While it’s not unusual to see MLS and USL teams in the same market, the MLS parent always controls both teams, and the situation isn’t a competitive one. In Austin, we’re heading toward a situation where the MLS and USL teams are in competition.
In the meantime, USL finally achieved a longtime goal in finding an established business owner to set up a USL Championship team, Austin Bold. That team began play this season, but after a season-opening sellout, Austin Bold has ended up averaging 2,693 fans a game, good for 24th in the 36-team circuit. Meanwhile, Austin FC has moved forward with city approval for a privately financed stadium at McKalla Place while also notching over 30,000 season-ticket seat deposits.
The apparent success of Austin FC came after lots of wrangling and politicking between the Precourt group and a coalition of Austin Bold ownership and anti-stadium activists that opposed the McKalla Place deal. They ended up gathering enough signatures to force a referendum that would prevent similar deals in the future, though their original goal was to strike the McKalla Place deal. And it’s gotten personal: personality clashes have punctuated the debate, leading many to wonder whether Austin FC and Austin Bold can exist in the same market. The early answer is maybe, according to the Austin Chronicle:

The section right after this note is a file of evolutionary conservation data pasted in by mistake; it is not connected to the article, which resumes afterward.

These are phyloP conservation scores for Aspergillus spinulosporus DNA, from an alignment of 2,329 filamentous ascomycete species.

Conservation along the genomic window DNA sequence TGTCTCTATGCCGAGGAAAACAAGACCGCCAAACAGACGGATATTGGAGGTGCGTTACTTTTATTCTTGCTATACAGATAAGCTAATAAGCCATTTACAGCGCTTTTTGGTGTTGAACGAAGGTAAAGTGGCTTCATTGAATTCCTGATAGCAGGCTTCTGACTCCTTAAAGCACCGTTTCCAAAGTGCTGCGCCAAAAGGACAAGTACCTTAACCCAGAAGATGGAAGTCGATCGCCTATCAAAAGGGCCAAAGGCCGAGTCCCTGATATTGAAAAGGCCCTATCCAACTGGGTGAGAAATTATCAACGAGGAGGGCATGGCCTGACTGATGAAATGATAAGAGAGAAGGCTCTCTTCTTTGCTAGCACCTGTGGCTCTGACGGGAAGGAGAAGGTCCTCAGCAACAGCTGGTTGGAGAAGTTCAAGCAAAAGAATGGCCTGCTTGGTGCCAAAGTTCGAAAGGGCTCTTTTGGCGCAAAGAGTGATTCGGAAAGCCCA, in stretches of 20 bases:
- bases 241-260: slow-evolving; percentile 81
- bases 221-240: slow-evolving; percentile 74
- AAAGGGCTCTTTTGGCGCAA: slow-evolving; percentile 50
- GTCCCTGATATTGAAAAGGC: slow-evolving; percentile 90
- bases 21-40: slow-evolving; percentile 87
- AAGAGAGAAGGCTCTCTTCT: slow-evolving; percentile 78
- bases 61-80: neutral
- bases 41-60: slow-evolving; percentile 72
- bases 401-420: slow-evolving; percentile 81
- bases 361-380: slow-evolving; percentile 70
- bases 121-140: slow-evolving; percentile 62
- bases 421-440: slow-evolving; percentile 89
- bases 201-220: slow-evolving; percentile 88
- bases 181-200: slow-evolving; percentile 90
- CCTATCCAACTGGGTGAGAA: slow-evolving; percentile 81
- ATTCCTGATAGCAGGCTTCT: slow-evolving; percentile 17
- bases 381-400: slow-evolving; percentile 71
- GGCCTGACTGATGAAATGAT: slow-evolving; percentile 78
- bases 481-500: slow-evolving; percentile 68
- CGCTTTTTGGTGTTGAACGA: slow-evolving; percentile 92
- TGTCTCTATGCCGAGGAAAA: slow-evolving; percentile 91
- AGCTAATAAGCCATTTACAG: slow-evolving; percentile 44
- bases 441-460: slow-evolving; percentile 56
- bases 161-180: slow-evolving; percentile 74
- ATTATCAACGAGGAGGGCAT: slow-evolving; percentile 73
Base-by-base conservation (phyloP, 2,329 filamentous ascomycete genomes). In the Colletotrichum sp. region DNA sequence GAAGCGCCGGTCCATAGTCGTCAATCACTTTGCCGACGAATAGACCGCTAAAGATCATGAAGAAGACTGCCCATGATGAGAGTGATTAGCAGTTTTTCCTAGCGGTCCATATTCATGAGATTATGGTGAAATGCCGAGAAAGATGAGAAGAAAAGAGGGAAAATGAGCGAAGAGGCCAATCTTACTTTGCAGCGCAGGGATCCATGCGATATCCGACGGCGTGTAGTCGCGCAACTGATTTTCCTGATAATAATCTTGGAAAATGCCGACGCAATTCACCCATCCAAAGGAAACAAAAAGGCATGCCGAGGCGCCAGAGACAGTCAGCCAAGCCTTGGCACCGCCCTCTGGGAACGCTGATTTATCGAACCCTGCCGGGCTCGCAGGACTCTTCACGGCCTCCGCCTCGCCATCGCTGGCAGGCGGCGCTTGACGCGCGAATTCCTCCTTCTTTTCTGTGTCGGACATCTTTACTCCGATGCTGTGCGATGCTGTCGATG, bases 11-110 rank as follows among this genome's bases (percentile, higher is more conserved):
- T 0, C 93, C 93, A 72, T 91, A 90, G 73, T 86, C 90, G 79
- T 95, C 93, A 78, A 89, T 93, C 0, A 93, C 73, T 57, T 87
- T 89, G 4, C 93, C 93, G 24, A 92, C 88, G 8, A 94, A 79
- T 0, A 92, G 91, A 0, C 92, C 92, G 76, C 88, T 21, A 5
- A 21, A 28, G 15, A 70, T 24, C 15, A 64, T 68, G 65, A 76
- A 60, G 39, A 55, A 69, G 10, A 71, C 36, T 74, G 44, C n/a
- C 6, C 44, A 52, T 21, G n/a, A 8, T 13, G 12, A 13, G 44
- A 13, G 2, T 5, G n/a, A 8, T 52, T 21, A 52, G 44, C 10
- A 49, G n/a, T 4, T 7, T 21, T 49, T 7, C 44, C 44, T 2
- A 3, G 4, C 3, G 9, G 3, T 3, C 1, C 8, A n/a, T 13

[Austin FC President Andy] Loughnane, like [Austin Bold owner Bobby] Epstein, insists that he hopes the Bold succeeds, and that he doesn’t hold a grudge against the team or its majority owner for trying to foil MLS’s Austin efforts. “We are supportive of soccer at all levels,” Loughnane told us, “but we are focused on what we control, and what we control is the opportunity to create a successful Major League Soccer team in Austin.”
As of now, the two teams won’t have the formal developmental relationship that other MLS teams have with nearby USL sides. As of February 2018, 19 MLS teams had announced they would either own or officially affiliate with a USL club; 10 of those pairs operate in the same market or a neighboring one. However, there are also successful pairings of MLS and USL teams in distant markets – such as USL’s San Antonio FC and MLS’s New York City FC – that help build fan support for the growing sport.
Both Epstein and Loughnane told us they would be open to a bit of fence-mending, but neither would say what that might look like or who would initiate it; it would seem that the Bold have more to gain from a partnership, but Epstein isn’t there yet. But fans don’t seem to care: An informal survey of a dozen spectators at the June 8 Bold match revealed that none were even familiar with the conflict between the two team owners. All said they would be open to attending matches at both stadiums.
As noted, there are several markets with both MLS and USL (either USL Championship or USL League One) teams, including Atlanta, Salt Lake City, Washington, Kansas City, New York, Los Angeles, Orlando and Portland. Other MLS teams are looking at setting up USL teams in their market, we’re told. In Seattle, the Sounders shed the business side of its USL team to a Tacoma group, but retained control of the player side. But these are all situations where the USL teams are clearly run as development squads and not necessarily as money-making enterprises, and there’s no competitive situation between the two squads. Nashville SC CEO Ian Ayre doesn’t foresee a USL team playing in the market after SC moves us to MLS.
Rendering courtesy Gensler.
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